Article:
2004 年 54 巻 3 号 p. 285-293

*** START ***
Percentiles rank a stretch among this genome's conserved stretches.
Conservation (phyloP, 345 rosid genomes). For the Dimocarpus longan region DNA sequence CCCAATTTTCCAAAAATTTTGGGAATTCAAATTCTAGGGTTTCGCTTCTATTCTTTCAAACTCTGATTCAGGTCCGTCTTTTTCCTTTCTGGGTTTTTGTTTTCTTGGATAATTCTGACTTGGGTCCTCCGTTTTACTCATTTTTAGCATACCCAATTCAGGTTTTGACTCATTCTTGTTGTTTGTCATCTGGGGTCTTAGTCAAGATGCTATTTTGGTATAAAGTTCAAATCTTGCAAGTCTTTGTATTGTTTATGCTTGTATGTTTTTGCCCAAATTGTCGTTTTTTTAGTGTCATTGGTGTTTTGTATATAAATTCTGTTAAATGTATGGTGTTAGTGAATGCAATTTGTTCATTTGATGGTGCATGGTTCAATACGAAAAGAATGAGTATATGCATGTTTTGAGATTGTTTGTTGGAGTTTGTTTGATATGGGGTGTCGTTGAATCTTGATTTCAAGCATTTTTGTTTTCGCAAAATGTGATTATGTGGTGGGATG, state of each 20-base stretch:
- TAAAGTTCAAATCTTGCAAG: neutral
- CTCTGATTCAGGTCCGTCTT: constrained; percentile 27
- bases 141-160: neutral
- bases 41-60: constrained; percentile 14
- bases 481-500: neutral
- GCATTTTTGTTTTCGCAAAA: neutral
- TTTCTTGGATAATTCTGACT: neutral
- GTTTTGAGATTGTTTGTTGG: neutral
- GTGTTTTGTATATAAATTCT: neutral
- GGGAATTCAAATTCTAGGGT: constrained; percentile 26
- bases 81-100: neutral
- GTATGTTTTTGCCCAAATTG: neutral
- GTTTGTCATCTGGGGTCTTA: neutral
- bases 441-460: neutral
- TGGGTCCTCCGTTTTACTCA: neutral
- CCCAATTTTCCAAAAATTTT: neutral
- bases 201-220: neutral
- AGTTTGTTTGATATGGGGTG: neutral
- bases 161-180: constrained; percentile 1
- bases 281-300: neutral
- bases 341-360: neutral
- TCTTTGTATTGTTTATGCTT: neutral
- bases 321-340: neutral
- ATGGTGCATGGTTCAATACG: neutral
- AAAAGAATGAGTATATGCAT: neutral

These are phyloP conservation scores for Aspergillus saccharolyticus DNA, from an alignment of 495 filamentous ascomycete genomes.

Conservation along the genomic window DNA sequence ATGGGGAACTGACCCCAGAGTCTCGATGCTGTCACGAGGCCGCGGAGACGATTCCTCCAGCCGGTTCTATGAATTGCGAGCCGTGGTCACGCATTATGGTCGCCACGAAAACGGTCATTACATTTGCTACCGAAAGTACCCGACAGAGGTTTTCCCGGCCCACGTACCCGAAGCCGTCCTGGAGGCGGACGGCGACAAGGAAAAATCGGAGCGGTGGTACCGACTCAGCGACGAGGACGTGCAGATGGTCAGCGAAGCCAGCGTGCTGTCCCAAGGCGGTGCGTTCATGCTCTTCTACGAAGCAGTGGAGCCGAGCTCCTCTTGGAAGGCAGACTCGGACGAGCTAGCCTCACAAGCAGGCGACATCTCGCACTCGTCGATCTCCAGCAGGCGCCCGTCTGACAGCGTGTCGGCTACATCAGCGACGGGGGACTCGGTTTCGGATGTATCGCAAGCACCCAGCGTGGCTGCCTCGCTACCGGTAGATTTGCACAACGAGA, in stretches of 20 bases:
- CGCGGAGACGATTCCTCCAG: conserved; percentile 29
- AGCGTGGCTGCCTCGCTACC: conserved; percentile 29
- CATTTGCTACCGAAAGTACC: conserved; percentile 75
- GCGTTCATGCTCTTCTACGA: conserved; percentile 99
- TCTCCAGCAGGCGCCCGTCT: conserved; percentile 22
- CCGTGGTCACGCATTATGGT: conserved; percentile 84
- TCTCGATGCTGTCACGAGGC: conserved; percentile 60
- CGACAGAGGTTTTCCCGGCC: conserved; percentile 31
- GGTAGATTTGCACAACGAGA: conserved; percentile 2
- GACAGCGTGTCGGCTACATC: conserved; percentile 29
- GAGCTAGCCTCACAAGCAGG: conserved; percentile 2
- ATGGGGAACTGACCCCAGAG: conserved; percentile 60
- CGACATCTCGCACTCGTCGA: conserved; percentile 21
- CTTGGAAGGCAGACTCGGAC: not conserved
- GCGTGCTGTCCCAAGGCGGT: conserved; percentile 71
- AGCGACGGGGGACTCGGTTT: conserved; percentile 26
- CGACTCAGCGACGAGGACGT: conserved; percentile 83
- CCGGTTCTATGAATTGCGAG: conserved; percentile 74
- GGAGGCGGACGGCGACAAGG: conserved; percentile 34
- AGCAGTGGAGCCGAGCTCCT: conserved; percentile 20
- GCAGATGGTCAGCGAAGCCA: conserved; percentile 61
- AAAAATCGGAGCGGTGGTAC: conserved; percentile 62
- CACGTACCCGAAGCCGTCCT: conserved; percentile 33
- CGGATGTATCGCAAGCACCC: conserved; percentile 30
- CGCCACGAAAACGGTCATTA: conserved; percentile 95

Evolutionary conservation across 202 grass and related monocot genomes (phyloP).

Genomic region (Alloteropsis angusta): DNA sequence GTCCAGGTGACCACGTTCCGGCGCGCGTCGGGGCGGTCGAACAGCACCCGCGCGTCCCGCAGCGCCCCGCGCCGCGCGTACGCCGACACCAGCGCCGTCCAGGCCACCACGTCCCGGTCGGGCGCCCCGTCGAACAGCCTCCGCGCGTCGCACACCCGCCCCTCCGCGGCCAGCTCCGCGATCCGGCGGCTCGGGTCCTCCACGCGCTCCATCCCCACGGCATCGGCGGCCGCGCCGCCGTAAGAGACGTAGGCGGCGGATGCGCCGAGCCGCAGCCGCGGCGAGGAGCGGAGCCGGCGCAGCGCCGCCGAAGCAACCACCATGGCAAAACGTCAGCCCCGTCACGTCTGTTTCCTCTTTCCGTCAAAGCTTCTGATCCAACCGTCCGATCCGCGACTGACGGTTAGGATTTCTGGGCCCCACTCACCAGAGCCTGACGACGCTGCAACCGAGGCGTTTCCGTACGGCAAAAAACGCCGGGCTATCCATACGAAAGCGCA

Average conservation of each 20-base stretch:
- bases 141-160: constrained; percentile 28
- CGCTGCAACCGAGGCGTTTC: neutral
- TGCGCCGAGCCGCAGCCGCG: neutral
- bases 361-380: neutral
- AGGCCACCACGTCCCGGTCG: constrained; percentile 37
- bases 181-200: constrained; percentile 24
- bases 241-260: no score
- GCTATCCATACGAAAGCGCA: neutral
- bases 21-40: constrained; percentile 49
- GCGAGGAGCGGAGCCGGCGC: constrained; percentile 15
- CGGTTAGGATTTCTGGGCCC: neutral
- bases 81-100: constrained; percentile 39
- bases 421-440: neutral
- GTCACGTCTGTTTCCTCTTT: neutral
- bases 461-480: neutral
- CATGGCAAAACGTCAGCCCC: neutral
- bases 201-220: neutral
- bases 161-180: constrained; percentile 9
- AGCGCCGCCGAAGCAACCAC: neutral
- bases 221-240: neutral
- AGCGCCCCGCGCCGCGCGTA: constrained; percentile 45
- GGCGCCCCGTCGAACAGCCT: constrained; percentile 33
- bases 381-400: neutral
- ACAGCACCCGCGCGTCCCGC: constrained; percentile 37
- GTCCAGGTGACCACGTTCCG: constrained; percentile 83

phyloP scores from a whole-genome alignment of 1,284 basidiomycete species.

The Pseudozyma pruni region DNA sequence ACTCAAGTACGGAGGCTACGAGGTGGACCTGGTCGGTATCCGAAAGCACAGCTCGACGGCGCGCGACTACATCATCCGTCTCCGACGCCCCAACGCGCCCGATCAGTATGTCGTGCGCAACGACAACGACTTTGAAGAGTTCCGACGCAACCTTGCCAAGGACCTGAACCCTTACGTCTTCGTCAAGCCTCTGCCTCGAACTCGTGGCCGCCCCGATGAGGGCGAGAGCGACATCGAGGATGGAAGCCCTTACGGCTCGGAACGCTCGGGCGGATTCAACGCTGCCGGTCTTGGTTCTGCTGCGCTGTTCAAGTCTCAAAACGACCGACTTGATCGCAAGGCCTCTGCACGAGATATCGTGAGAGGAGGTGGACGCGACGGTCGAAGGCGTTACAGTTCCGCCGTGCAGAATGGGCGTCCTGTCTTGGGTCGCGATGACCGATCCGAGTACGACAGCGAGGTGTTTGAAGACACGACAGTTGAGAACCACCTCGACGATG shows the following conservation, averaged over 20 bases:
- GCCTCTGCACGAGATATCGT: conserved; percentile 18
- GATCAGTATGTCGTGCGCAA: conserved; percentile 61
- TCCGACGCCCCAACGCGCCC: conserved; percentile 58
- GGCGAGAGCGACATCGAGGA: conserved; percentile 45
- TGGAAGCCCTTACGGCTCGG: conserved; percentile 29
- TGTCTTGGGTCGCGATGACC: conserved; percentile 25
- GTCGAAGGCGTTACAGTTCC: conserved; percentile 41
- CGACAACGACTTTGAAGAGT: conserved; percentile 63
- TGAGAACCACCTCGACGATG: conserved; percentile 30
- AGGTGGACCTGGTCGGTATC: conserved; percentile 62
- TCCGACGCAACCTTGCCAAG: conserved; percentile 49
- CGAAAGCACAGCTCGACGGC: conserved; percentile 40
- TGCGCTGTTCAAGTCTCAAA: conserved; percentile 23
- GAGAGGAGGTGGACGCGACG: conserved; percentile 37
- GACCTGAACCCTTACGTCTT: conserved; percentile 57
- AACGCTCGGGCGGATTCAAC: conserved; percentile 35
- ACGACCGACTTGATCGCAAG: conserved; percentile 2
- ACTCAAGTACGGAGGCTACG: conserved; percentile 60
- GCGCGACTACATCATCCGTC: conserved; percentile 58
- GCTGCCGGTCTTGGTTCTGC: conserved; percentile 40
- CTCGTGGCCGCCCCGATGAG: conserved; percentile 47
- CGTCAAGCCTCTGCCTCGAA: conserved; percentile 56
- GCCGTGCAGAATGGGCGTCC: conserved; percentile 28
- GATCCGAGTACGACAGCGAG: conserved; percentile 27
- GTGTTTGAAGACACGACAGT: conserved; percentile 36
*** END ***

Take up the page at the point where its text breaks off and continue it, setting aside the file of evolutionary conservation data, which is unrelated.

Effects of heat stress on the recovery of atrophied soleus muscle were studied in rats. Ten-week-old male Wistar rats were randomly divided into cage control (CC) and 5-day hindlimb suspension group (HS). The half of the rats in group HS was exposed to heat stress (41°C for 60 min) in an incubator immediately after the hindlimb suspension (HS-H) and the other group of rats was not heat stressed (HS-C) prior to 10 days of ambulation recovery. One group of cage control rats (CH) was also exposed to heat similarly. The soleus muscles were dissected at four time points, i.e., immediately after the suspension (or heat stress), and 3, 5, and 10 days after the recovery (n = 8 per group at each time point). The absolute wet weight and water and protein content of whole soleus muscle in group HS-C were ∼36, 27, and 8 mg less than CC (p < 0.05). Thus, the percentage contribution of water and protein loss to the decrease in muscle weight was 75 and 22%, respectively. Although water content, as well as muscle weight, was elevated within 3 days, the increase of protein was delayed. Heat exposure prior to recovery accelerated the increase in protein content even in the control group. These phenomena were closely associated with 72-kD heat shock protein (HSP72) content. It is suggested that heat stress applied at the end of hindlimb unloading facilitated the recovery of atrophied soleus muscle of rat, through possibly HSP72-related events of protein metabolism. The data also indicated that the combination of heat and mechanical stress evoked larger and long lasting HSP72 response than does heat or mechanical stress alone.